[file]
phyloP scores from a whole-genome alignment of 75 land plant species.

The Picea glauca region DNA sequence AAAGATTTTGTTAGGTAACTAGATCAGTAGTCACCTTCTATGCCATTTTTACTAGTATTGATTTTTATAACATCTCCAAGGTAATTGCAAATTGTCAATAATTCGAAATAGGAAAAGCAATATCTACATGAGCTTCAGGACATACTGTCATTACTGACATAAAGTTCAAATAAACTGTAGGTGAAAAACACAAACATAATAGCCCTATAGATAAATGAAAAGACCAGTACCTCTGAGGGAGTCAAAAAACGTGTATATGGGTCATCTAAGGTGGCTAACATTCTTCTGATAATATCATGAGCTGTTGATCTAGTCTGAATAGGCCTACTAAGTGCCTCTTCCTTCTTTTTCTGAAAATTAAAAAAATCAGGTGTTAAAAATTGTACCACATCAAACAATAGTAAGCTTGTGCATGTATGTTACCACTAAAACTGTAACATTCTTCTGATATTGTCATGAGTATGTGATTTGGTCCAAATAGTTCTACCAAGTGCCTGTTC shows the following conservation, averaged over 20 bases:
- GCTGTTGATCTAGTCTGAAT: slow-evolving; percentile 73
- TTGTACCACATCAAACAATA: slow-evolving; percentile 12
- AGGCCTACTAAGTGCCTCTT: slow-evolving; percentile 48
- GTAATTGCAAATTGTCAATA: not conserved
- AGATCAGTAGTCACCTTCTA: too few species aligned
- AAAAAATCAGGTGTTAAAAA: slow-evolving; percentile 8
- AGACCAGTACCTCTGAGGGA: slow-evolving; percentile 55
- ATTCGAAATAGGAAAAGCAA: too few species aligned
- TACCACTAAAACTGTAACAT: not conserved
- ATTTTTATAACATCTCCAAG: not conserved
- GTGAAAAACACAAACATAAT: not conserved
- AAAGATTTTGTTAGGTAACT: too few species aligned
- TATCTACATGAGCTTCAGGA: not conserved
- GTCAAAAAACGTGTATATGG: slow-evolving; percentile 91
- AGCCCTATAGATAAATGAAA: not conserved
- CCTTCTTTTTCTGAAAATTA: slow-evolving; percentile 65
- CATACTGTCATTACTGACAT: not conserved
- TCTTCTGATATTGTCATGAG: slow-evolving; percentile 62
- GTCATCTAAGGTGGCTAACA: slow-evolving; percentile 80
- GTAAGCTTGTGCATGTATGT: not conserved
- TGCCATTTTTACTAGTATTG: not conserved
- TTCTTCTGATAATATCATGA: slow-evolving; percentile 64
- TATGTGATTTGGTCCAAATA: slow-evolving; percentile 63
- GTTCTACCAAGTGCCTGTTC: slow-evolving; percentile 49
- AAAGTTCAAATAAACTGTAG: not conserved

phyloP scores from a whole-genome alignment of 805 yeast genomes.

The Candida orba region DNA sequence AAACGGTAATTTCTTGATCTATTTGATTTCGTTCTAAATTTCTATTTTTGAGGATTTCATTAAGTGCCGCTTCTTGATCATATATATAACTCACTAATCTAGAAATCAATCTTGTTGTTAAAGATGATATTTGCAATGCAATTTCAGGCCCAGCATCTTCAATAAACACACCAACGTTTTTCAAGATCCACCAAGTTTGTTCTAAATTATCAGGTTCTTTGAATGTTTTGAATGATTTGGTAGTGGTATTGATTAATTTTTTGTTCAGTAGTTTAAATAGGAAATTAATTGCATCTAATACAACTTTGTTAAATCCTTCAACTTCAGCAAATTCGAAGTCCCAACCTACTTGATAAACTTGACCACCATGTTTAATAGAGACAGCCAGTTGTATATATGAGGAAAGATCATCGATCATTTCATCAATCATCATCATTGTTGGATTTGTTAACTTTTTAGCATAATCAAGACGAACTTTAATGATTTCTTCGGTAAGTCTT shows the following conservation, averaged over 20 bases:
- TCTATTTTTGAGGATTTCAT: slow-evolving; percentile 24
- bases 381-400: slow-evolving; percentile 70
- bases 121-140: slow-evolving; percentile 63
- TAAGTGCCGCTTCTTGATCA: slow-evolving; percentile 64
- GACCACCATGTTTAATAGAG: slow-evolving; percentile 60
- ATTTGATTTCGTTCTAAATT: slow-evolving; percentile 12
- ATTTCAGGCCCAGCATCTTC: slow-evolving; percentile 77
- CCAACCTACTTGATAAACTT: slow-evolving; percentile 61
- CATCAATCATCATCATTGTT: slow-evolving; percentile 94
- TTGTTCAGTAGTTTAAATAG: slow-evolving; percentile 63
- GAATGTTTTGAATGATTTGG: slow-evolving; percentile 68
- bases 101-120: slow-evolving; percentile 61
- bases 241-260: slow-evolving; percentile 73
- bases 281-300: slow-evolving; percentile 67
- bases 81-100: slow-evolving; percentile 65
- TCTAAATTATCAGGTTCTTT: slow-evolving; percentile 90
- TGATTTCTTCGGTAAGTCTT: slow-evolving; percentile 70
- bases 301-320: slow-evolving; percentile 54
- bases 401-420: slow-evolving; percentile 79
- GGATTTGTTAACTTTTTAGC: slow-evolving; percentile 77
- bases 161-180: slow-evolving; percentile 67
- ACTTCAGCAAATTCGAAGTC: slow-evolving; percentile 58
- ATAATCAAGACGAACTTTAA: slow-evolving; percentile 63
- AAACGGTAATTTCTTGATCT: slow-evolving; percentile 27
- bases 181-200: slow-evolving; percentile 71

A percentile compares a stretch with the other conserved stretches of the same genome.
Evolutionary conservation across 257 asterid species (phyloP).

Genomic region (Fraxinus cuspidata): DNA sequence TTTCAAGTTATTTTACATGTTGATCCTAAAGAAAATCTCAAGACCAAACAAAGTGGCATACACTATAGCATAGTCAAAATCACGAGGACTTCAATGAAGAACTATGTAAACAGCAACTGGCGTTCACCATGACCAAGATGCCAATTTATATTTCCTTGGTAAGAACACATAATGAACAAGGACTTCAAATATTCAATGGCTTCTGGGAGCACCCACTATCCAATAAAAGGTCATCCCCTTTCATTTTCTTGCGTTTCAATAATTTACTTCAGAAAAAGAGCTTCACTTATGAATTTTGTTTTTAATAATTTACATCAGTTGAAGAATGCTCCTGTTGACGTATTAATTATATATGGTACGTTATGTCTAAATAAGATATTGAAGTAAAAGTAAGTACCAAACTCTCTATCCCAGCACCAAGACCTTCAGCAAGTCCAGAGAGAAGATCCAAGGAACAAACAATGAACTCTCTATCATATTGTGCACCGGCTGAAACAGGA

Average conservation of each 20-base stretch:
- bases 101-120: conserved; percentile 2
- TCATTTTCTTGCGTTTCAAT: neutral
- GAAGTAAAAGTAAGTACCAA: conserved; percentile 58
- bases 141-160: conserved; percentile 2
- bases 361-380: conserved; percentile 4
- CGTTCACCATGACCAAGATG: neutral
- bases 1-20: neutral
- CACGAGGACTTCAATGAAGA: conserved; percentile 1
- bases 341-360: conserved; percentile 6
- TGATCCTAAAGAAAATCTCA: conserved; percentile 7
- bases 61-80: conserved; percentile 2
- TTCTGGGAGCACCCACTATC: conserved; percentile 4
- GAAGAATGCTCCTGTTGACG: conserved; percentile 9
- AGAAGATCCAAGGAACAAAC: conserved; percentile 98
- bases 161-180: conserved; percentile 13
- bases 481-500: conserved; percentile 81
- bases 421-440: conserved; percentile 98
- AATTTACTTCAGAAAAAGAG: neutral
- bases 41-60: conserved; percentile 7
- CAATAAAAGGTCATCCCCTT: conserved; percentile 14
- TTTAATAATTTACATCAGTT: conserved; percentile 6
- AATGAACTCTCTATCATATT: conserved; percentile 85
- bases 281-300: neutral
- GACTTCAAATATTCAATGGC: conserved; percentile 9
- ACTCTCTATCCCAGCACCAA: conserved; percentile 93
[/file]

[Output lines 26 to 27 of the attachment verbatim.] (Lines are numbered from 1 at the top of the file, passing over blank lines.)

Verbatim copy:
- GTTCTACCAAGTGCCTGTTC: slow-evolving; percentile 49
- AAAGTTCAAATAAACTGTAG: not conserved